During the same time frame, the percentage of the population with diabetes has increased from 5.53 to 23.35. Deaths from heart disease began to show subtle signs of increasing in the 1980s after 20 years of decline. (Rates have not decreased since 2011 and actually increased in 2016.) The number of people with asthma has increased in the US from approximately 6.8 million people in 1980 to 24.6 million. Some studies show that autoimmune disorders like celiac disease, type 1 diabetes, rheumatoid arthritis, systemic lupus erythematosus, and inflammatory bowel disease have also risen dramatically.

Not only that, prescriptions for medication have increased. According to the Centers for Disease Control, in 2015, approximately 269 million antibiotic prescriptions were dispensed from outpatient pharmacies in the United States. That is enough for five out of every six people to have received one antibiotic prescription that year. The CDC estimates that 30% of those prescriptions were unnecessary.

Since 2005, opioids have been prescribed for pain at a rate as high as 80 per 100 people and as low as 66.5 per 100 people across the US. In my particular state, opioids were prescribed at a rate of 114.6 prescriptions per 100 people in 2017. Yes, that’s more prescriptions than residents (of any age) in the state. Since I’m pretty sure most infants and small children weren’t receiving them, quite a few people must have been doubling up.

ADHD diagnoses and resulting prescriptions reached as high as an average of 11% of children across the US in 2012, then settled at a rate of about 9.4%. My state well exceeds the national average in this area. We diagnosed as many as 14% of children as having ADHD in recent years while Nevada was finding only 4% of children had the condition.

We also medicate for “pre” conditions like pre-diabetes, pre-stroke, pre-cardiovascular disease, and pre-breast cancer. The medications for these preconditions are not vaccines that prevent disease. They are meds that may reduce the risk of disease progression. They’re actually reducing disease progression that may not occur even without the medication.

In contrast, the new patient questionnaire when I changed primary care physicians last year only asked about medical conditions (celiac disease was not included). It did not explore my nutritional, exercise, or sleep habits nor did the nurse or doctor inquire. When I visited my county health department last month for a tetanus booster, there was no attempt to collect data regarding these habits.
salad
But the starkest contrast I’ve experienced between healthcare rhetoric regarding self-care and actual experience with the healthcare system in recent months has been in hospital dining services. With the birth and subsequent 60-day hospitalization of my granddaughter, I’ve had the opportunity to experience dining at multiple hospitals in my city. One offered room service style dining for patients and another will offer it soon. The pediatric hospital did not deliver meals for parents, but included a cafeteria meal each day in the price of the room.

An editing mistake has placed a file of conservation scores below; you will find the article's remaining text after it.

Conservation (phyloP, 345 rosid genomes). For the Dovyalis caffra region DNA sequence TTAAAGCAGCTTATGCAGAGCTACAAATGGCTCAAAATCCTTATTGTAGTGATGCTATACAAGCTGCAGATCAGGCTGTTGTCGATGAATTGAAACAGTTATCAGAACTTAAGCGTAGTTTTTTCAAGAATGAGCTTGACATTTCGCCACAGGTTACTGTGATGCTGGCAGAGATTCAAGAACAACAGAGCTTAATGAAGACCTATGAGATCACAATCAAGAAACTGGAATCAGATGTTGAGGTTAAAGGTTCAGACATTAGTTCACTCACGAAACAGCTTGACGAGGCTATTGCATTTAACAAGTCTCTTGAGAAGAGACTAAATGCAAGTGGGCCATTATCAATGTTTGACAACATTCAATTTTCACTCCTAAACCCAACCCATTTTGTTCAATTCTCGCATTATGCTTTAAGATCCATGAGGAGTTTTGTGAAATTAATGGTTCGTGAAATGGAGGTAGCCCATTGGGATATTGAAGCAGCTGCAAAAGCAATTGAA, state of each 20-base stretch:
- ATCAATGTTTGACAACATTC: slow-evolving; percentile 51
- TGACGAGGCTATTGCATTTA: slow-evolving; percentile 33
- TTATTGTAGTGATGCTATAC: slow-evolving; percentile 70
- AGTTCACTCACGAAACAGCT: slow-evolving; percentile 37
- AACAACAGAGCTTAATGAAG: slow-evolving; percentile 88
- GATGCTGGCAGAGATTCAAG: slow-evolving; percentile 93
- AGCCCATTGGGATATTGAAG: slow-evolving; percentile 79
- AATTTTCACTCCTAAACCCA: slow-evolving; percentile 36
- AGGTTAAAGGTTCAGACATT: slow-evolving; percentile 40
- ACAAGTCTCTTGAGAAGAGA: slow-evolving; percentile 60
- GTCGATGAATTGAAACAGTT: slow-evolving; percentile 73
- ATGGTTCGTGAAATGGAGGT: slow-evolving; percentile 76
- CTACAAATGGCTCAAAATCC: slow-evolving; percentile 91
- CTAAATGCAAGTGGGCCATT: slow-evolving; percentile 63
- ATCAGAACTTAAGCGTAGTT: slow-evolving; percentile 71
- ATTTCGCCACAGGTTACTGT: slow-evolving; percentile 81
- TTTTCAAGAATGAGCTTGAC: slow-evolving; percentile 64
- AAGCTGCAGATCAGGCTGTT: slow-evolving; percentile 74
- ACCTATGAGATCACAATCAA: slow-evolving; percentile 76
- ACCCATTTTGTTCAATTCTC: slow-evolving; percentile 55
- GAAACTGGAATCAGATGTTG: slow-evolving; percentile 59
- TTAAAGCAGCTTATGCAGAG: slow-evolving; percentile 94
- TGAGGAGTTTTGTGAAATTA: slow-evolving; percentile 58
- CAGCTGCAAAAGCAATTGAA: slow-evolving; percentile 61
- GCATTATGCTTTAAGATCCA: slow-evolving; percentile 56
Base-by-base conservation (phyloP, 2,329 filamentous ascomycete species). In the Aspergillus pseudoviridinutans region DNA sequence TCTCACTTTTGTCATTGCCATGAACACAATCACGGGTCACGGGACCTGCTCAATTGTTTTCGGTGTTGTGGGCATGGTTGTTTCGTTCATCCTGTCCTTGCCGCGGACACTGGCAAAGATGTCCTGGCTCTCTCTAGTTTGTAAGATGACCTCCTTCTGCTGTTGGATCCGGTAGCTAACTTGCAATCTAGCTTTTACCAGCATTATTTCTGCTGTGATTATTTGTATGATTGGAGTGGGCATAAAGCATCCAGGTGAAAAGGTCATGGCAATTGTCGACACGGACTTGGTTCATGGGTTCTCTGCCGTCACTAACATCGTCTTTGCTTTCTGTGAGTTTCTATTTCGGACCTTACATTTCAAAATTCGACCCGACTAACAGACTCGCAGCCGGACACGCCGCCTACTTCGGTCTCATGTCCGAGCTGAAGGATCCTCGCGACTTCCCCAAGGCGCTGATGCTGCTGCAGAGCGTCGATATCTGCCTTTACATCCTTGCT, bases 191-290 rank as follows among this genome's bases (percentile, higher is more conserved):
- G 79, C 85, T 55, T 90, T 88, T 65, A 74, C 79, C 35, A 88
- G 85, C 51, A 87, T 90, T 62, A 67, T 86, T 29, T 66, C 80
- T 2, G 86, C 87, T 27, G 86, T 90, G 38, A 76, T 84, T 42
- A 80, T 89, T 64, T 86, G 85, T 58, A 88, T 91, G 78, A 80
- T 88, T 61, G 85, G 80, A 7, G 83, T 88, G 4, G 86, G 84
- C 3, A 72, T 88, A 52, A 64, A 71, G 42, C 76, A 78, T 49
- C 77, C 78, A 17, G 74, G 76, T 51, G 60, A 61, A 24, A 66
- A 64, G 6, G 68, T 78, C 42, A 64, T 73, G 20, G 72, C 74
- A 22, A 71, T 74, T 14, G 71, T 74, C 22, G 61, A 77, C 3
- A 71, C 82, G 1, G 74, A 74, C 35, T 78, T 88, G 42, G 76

While I have many concerns regarding hospital dining, one could easily be addressed — information. Noting each food on the menu, in a steam table, or on a shelf that contains one of the 8 most common allergens would be a great start. In Ireland, 14 allergens and their derivatives must be noted on all restaurant menus, prepackaged food, food purchased online, food from supermarkets, delicatessens, bakeries, and farmers’ markets. Having that information automatically available is customer friendly and will save the staff time.

This small beginning could eventually be expanded to a full listing of ingredients, nutritional summary, and calorie counts for all menu items. Room service menus contain a limited number of items making it entirely possible to research this without undue burden. Hopefully, someone is reviewing this information prior to choosing a food for menu inclusion, but I won’t make that assumption. If that’s the case, it’s just a matter of importing data as the menu is developed then passing that data to the graphic designer. Easy peasy.

A focus on offering a wider variety of fresh food prepared in-house instead of packaged and processed food would signal that good nutrition is truly valued as a foundation of good health. Having a salad bar is great, but it would be refreshing to see a Buddha Bowl filled with greens and other assorted fresh vegetables, quinoa, brown rice, chickpeas, and baked sweet potato chunks drizzled with lemon, garlic and tahini sauce or tacos (or rice bowls) filled with sautéed baby portobello, shiitake, and oyster mushrooms, red and green bell peppers, onions, and goat cheese or gazpacho full of fresh tomatoes and other vegetables served alongside a turkey and avocado sandwich.
garden
Fresh vegetables may be more costly, but they also offer an opportunity for a Patient and Family Centered Care educational experience. Imagine how intimidating it is as a patient to constantly receive admonitions to change your diet if you don’t know kale from spinach from chard or have never eaten a Brussels sprout. If you really don’t know what foods to choose in the store, can’t afford to waste money on food you may not like, and have never prepared fresh food, these admonitions may be lost on you.